There are some other nice details in the model as well. Note the use of 1x1 plates with teeth as claws and Bionicle ball joints as eyes. The "SNIR" (Studs-Not-In-a-Row) approach to the eyebrows is a clever way of filling in a gap that requires getting away from 90 degree angles, and a similar problem with the ears is solved by having them attached to Technic half-pins (which have a stud on one side and will allow anything attached to that stud to swing loosely). While a bit simpler, I'm a fan of the collar as well - it's a detail that makes the finished result more believable, and the studs-not-on-top geometry makes the cheese slopes look perfectly believable as a round surface.

Sunday, June 22, 2014

More Site News

We have some more news to share:
  • We (Dan and Matthew) made it out to BrickWorld Chicago this year. I'd like to put together a proper photo roundup at some point, but for now, you can watch the photos I'm still uploading to Flickr. Some of you who saw us may have gotten your hands on some of our promo tiles we've been giving away, if not, you can try to catch us at BrickFair Virginia in a few weeks. I (Dan) will be there co-leading the Mini Con layout - if you're a registered attendee bringing MOCs to display, bring a miniland-scale version of yourself and a mini version of your MOC to display. Matthew and Seth should also be around for some of the event, but can't keep the sort of crazy hours I tend to keep at LEGO conventions.
  • We are starting a LUG! Most of the details are still To-Be-Announced, but the idea is to provide a stopgap for people who want to be involved in the LEGO fan community but aren't already involved in another LUG (this will be primarily an online LUG with meetups at conventions). If you want to be involved with this, you can shoot me an e-mail at
  • Our first set giveaway will be starting soon! Our friends on LEGO's Community Engagement & Events team have very generously given me a few goodies that we will give you a chance to win in the near future.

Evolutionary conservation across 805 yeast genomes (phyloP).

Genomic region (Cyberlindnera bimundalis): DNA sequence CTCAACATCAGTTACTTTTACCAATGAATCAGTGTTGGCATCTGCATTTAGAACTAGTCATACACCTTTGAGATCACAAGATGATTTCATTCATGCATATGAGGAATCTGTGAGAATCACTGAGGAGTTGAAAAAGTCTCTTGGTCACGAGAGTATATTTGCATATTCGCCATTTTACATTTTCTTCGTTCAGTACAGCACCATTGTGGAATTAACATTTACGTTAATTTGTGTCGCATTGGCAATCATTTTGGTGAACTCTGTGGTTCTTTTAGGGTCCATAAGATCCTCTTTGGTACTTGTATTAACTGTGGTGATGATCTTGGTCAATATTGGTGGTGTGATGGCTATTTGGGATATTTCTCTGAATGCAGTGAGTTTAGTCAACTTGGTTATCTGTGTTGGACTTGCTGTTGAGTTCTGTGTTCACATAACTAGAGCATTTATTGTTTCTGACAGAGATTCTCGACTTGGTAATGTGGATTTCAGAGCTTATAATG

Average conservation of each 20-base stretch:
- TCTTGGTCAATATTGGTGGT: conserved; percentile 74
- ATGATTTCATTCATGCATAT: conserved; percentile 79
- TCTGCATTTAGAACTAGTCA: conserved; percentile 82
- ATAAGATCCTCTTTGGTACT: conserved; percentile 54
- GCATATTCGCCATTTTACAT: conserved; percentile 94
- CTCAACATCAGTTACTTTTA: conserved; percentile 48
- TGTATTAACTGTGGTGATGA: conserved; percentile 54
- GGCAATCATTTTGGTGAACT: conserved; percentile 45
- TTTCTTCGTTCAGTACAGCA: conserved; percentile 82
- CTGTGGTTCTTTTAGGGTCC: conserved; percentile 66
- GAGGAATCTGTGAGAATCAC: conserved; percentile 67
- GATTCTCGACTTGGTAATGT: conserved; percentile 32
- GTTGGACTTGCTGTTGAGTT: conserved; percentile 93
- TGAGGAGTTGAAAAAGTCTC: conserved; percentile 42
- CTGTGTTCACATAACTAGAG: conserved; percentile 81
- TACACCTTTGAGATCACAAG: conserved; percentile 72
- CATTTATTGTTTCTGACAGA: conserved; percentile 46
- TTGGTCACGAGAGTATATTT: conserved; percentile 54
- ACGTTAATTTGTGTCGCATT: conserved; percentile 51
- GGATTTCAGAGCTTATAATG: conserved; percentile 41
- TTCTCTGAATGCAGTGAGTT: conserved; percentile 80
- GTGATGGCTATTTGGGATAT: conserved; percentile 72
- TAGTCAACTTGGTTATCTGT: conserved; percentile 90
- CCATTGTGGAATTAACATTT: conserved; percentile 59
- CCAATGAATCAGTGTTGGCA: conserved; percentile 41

Sunday, May 4, 2014

Mini LEGO Con

Name of Model: Mini LEGO Con
Created by various people, see below
Found at (semi-official Flickr group):
Details: As I hinted at earlier, there's a big project I've been involved with for a while now that I am really excited to share with everyone. That project is Mini LEGO Con - in short, a miniland scale model of a LEGO convention. This is a massive group layout that you can expect to see at many LEGO conventions (and other conventions, too!) in the years to come.

Mini LEGO Con was first displayed at BrickCon 2012 by Steve Oakes (BrickCon Microscale coordinator) and Mariann Asanuma (former LEGOLAND Master Model Builder). Mariann brought Mini Con to other events throughout 2013 (BricksCascade, Emerald City Comic Con, BrickWorld, BrickFair VA, Bricks by the Bay, BrickCon). After BrickFair VA, BrickFair coordinator Todd Webb decided to make Mini Con a part of BrickFair going forward, and purchased the parts required to assemble the layout at future conventions. Most notably, Todd decided to change the layout from being a caricature of a convention to being an exact match - at BrickFair, the baseplates and tables are set up in the same layout as the convention itself.

Back at BrickFair Alabama 2014, I (Dan) assembled the miniland-scale (roughly 1:20) tables, chairs, and stanchions for use at BrickFair events, the next of which will be in Manchester, New Hampshire, this upcoming weekend (public hours are May 10th & May 11th, 2014, 11:00am - 4:00pm, we'd love to see you there!). If you've registered to participate, you should make sure to bring a miniland-scale version of yourself and microscale versions of the models you're bringing (BrickFair provides the bare bones of the layout, so you shouldn't need to pack your own mini tables and mini stanchions). If you're attending as public, you're in for a real treat, as this enormous layout will completely match the map of the convention (and should be filled in even more than the layout in Alabama earlier this year).

Can't make it to New Hampshire next weekend? BrickFair will also be in Virginia (July 30th-August 3rd) and New Jersey (October 30th-November 2nd), and similar, smaller layouts (without BrickFair's backing) should be appearing at BrickWorld Chicago (June 11th-15th) and BrickCon (October 2nd-5th). We're hoping this catches on more generally as a theme and a building standard for group layouts at LEGO events (like moonbase or the Cafe Corner standard).

I've started a Flickr group to make it easier to find ideas, inspiration, and displays related to this theme. For blogging purposes here, we're mostly talking about LEGO conventions, but these displays are also a hit at Comic and Sci-Fi conventions (think: minilanders in costume as their favorite characters) and I intend to expand to Maker Faires this year as well. The Flickr group discussions include an attempt at a list of all Mini Con events.